The Great Indian ‘DEMON’etization

As I begin writing this, it has been nearly one & a half month since; PM Modi in a ‘historic’ address to the nation obliterated nearly 86% of the currency in circulation. The move is certainly historic & at the expense of sounding a bit dramatic; unprecedented. Certainly, there is no known historical parallel that can match up to PM Modi’s ‘currency culling’.

From an exorbitantly expensive monogrammed suit to addressing frenzied NRIs in lavish ceremonies, PM Modi loves pomp & show.  The unexpected address to the nation just hours before Rs 500 & 1000 notes were rendered obsolete only adds to his narcissistic affection for limelight. As the PM announced higher denomination notes to be invalid he invited both the glare of publicity that he loves & at the same time he unwittingly ended up owning this ‘historic’ move & its consequences as they unleash upon the poor.

As the news of the impending demonetization spread, the middle-class; urban, tech-savvy & nearly 300 million strong rallied behind the PM. He was & still is hailed as a decisive leader capable of taking risks for the ‘greater good’ of the nation in sharp contrast to his presumably inept & risk-averse predecessor Dr. Manmohan Singh. Whatever the argument or its counter; risk is a double edged sword & nothing better underscores it more than the demonetization fiasco. From triumphant proclamations to contradictory notifications of RBI & the finance ministry & finally the current state of abject cluelessness; the government simply doesn’t realize the gravity of the situation.  The mainstream media shameless as it is, has tried hard to sell the government’s narrative that demonetization is a short- term sacrifice for the ultimate fruits of the long eluding Achhe Din.  The discourse in the mainstream media has kept on changing, initially we were told, how cross border terrorism & corruption would end once & for all. Neither has abated; men in uniform continue to lose their precious lives at the frontline as the uber nationalists gloat over the dead as sacrifices for the ‘greater good’ of the nation. I can only wonder if these ultra- nationalists would exult if one of the dead were their own relatives. On one hand the common masses are having a tough time dealing with the cash- crunch & government’s ever changing rationing scheme of currency notes, the corrupt continue to hoard wealth that too in new currency notes circumventing all the restrictions & strictures in effect.  This tells you one thing; the rich & powerful always find ways around the rules of the land & the hapless common people turn collateral in any war against the corrupt & the powerful.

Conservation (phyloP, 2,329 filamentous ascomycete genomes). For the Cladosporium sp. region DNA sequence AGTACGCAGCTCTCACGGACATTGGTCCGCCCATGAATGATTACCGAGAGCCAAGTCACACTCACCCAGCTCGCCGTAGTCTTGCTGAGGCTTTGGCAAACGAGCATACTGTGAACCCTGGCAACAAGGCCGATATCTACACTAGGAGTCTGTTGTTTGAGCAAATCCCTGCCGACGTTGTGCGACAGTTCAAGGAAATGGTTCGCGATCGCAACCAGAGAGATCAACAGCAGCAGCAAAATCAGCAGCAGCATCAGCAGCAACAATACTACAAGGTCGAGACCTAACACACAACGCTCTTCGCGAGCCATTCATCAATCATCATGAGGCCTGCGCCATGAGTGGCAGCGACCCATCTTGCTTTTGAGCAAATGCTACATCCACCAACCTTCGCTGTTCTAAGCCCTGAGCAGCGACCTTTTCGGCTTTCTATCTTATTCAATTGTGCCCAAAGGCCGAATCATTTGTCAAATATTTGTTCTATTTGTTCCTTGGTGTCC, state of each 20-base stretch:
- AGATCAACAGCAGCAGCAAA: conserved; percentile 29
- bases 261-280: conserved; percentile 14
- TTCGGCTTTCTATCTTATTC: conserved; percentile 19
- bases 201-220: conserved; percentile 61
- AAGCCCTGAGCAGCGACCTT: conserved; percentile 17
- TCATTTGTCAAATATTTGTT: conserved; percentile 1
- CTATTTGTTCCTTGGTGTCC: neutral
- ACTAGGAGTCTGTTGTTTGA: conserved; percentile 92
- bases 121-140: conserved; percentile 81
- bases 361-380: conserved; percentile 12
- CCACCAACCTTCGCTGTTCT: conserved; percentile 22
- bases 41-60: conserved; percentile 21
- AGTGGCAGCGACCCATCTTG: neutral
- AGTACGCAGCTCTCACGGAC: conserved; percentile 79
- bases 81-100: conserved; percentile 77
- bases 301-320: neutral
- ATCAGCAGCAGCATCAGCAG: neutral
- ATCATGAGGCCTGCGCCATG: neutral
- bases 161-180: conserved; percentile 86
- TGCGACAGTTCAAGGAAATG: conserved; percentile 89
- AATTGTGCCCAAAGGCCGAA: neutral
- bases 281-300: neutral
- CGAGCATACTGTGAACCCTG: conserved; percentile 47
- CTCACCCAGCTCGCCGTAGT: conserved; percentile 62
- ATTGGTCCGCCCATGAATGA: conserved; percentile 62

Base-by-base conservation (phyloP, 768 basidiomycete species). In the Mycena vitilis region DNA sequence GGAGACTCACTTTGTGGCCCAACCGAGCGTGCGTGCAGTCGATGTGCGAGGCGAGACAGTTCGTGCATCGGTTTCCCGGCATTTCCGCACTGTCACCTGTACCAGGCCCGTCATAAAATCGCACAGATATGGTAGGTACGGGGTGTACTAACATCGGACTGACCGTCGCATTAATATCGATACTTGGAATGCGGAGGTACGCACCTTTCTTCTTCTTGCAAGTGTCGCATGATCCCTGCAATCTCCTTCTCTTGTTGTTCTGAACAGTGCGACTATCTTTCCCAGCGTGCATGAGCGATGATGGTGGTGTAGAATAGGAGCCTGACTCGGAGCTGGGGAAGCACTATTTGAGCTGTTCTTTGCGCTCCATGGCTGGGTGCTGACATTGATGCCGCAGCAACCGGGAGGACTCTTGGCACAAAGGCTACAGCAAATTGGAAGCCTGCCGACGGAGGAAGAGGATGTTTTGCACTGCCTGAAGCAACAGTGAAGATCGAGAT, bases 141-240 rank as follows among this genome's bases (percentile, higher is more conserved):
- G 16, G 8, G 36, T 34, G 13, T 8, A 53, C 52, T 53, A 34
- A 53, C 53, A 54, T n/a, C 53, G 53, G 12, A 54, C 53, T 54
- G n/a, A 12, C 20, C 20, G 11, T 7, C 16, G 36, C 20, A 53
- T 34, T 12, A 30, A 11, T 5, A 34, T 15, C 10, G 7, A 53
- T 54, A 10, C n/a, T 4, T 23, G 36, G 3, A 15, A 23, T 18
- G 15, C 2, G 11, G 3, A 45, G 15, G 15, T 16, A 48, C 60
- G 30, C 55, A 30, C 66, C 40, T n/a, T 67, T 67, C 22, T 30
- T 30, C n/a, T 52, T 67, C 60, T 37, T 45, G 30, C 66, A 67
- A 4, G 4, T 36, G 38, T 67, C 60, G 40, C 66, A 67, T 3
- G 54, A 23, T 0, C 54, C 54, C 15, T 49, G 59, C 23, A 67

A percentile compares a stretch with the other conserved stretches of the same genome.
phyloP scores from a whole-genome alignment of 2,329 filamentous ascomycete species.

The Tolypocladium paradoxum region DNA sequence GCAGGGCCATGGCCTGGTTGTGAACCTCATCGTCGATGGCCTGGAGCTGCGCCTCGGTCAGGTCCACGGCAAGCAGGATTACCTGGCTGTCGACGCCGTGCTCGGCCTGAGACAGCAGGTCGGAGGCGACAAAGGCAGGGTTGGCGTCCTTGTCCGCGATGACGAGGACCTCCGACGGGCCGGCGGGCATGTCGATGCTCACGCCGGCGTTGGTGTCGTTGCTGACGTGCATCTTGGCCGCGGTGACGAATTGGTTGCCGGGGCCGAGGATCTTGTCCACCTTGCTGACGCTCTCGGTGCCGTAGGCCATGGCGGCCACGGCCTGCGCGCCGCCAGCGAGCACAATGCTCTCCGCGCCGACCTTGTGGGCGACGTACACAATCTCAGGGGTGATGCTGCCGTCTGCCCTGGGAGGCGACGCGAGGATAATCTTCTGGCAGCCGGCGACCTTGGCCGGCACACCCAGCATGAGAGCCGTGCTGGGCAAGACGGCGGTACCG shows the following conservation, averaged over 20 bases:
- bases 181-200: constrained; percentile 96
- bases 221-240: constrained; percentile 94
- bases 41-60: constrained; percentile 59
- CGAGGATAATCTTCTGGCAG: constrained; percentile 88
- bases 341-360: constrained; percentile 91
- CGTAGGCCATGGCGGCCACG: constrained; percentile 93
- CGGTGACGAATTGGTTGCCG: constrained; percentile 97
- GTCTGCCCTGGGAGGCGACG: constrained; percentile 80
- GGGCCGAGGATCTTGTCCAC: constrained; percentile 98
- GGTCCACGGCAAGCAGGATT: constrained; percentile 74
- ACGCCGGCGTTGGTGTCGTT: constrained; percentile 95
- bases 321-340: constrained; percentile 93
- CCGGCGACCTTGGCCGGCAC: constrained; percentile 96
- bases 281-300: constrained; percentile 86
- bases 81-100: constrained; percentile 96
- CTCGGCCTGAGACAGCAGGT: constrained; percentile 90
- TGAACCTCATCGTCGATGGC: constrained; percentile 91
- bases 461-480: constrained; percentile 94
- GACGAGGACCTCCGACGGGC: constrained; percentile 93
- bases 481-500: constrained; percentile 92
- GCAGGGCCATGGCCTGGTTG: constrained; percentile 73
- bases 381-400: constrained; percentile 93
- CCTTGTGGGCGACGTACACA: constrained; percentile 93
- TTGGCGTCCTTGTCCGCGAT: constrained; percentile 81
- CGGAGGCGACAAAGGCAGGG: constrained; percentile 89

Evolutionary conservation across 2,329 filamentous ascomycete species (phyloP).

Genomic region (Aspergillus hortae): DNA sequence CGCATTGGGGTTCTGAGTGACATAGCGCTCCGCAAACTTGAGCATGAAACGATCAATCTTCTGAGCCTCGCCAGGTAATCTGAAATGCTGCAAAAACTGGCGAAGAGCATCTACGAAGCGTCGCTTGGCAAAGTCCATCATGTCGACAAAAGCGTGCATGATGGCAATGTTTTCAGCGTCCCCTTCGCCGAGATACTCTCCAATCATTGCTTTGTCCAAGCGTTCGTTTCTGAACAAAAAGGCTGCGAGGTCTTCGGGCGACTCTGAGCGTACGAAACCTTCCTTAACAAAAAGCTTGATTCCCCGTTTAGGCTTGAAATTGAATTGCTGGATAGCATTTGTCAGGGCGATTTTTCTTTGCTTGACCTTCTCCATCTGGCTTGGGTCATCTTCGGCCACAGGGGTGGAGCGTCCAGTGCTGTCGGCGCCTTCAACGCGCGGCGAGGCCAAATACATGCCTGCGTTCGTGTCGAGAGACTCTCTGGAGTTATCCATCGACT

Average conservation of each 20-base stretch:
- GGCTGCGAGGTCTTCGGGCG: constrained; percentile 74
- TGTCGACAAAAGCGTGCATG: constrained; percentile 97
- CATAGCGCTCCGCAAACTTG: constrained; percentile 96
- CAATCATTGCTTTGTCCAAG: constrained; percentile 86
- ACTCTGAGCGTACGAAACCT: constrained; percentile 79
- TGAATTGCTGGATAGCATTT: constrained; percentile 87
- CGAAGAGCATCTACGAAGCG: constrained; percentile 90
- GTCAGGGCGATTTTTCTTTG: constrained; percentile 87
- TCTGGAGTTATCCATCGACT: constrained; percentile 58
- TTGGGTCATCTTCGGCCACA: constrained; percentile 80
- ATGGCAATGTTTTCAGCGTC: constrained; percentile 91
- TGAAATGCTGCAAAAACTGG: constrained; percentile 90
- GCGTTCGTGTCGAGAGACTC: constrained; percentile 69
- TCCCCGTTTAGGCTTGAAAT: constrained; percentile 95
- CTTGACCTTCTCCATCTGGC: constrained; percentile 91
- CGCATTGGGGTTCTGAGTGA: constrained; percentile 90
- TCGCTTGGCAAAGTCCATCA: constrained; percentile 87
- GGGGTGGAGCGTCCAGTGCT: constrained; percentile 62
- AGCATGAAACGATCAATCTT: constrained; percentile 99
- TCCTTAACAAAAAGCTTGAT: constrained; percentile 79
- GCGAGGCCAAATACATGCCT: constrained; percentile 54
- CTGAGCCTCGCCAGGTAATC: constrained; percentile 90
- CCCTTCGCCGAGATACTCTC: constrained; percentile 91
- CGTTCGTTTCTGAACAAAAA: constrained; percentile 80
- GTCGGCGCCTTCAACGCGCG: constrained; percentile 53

The Modi- apologists (if I may have the liberty to invent this term) have argued that the PM’s demonetization is actually a good move implemented badly; that the banking system & inept officials have failed him. However, in the following parts I’d show how this demonetization scheme is actually a callous move implemented exactly the way it was supposed to be.

1. The Intention